21 April 2012

Wartime embroidery from World War II: four images

This embroidery was for sale last year.  It seems likely to date from the 1940s.  Would someone have stitched it much after the war had ended? But in wartime, would someone have had the thread and fabric to make this? Was it featured in a magazine or newspaper, and how would this have been affected by paper shortages?  It could have been based on a transfer, but that's guesswork only.

Anyway, it's a fascinating stitched insight to a particular time.

I can only make out three of the four tag lines:
where the Navy reigns, guard the streets, ?? and plough the land.  Under REMEMBER there might be a date on the blue banner.  The tag line I can't make out looks to be something related to the services, judging by the badges - Army, Navy, RAF?

If you know any more about this design, please leave information and link/s in the comments.

14 April 2012

Union Jack needlework kits

Several designers have jumped on the bandwagon of the Union Jack's popularity as a design icon and created kits for tapestry, needlepoint and cross-stitch.

 This tapestry / needlepoint design by Candace Bahouth for Ehrman is not in the current range (she was ahead of the trend) but turns up on eBay from time to time.  It's called Albion.  The pictures show the printed canvas and a completed cushion.  It has the subtle colour variation that makes Ehrman tapestries have a pleasing depth.

I wouldn't be surprised if it reappeared in their range.

Jacqui Pearce of Granny Knits has several Union Jack  (and other British-themed) designs using cross stitch and tapestry / needlepoint, such as those below.

A beginner's cross stitch kit (link)

This is a detailed kit, the filigree work is all tapestry stitching, red aqua and white.  Find it here.

Jan Constantine has used the Union Jack in a multitude of her designs - click here to see her British collection (made designs, not kits).  She also has some kits, including this one.

It is sold as a tapestry kit here, and also as a downloadable pdf.

There was also a Jan Constantine Union Jack cross stitch design in Cross Stitcher magazine, issue 226:

This issue turns up for sale on eBay from time to time.

This Anchor brand tapestry kit can be regularly found on eBay.  I don't like it as much, as it's hardly subtle: (it doesn't, to me, stand up against the designs I've shown you above.  But I'll include it here to record its existence).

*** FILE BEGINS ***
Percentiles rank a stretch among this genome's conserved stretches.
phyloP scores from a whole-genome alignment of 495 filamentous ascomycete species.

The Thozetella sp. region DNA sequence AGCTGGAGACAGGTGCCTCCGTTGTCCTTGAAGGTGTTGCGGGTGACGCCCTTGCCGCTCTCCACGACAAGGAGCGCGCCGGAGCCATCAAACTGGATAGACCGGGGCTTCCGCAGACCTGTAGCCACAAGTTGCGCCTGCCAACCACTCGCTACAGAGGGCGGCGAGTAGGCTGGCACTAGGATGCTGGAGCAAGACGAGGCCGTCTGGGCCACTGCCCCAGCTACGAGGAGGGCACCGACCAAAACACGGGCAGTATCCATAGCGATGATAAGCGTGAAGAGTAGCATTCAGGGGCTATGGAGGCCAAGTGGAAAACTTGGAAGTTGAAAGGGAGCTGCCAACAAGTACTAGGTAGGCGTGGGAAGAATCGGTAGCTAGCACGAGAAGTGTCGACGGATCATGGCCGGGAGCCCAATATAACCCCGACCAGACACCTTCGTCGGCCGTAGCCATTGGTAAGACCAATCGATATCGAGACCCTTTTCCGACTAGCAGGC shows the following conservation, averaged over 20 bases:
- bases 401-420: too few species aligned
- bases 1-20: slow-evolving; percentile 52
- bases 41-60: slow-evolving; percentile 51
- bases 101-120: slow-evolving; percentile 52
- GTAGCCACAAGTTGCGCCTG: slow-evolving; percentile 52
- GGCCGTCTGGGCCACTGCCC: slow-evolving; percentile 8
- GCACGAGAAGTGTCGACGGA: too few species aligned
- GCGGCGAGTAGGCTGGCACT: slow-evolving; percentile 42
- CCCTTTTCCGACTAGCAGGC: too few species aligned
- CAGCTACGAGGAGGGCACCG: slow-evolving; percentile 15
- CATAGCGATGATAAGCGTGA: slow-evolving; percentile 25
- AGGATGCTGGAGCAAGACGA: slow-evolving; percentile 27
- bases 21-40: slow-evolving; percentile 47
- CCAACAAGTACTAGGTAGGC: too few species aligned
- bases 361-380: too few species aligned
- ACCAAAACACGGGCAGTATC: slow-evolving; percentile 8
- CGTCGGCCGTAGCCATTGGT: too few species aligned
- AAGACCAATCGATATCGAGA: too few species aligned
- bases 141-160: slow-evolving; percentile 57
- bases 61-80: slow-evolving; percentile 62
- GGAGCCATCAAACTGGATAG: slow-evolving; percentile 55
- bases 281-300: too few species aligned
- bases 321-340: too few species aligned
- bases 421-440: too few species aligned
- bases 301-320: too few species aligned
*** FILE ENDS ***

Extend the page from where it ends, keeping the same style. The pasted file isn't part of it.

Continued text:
I've also seen a number of patchwork quilt designs employing the distinctive geometry of the Union Jack in quite a variety of fabrics and colours.

The 2012 London Olympics will no doubt be inspiring more designers to create patriotic works.  If you know more links, please leave a comment with them - especially for kits/patterns, not finished works, as the focus of this blog is handwork done by individuals rather than mass-produced patriotic items.

07 April 2012

Elizabeth II: coronation: swags and flags

I'm not sure if the embroiderer of this design kinda ran out of puff.  Plenty of work done on the details - see the extra two photos with horses and coaches.  But there's a fair bit of white space...

And here's a different example, with the white space filled with roses and wheat swags and so forth.

The design itself looks professional - it seems highly unlikely that two different embroiderers made the same design without it being commercially published in some way. 

I can't help wondering, though, if on the second example, the word CORONATION and the date, wonky as they are, were the embroiderer's own addition.  I like their wonky individuality.

If you know where this design was published, or any other information about it, do leave a comment.

03 April 2012

Elizabeth II: coronation: from transfer to sampler

So imagine you have a book of transfer patterns like this:

and another one like this:

What could you do with it?

Perhaps this.

From a private collection.

It's perhaps a pillow sham sort of size.  Maybe a table centre?  Not big enough for a table cloth, but too big for a single table mat for dining (and such things are more likely to be decorative than useful).  It does seem more likely to have been displayed flat, rather than vertically.  The fringe is woollen, in patriotic red and blue.  Perhaps it was a child's work? - one motif at a time and the satisfaction of seeing each complete to spur you on.  Even though patterns/transfers are being used, the individuality of the maker comes through in the choice and placement of designs and the nature of the stitching itself (more room for variation in embroidery than the more charted confines of cross stitch or tapestry).

It was rather fun to put the two together and see the origin/source of the stitched designs.

The collector sourced this sampler from the US.  Perhaps a post-war British migrant, nostalgic for home?

Sadly, like most of these British patriotic samplers and embroideries, there is no stitcher's name or any other clue to their identity.

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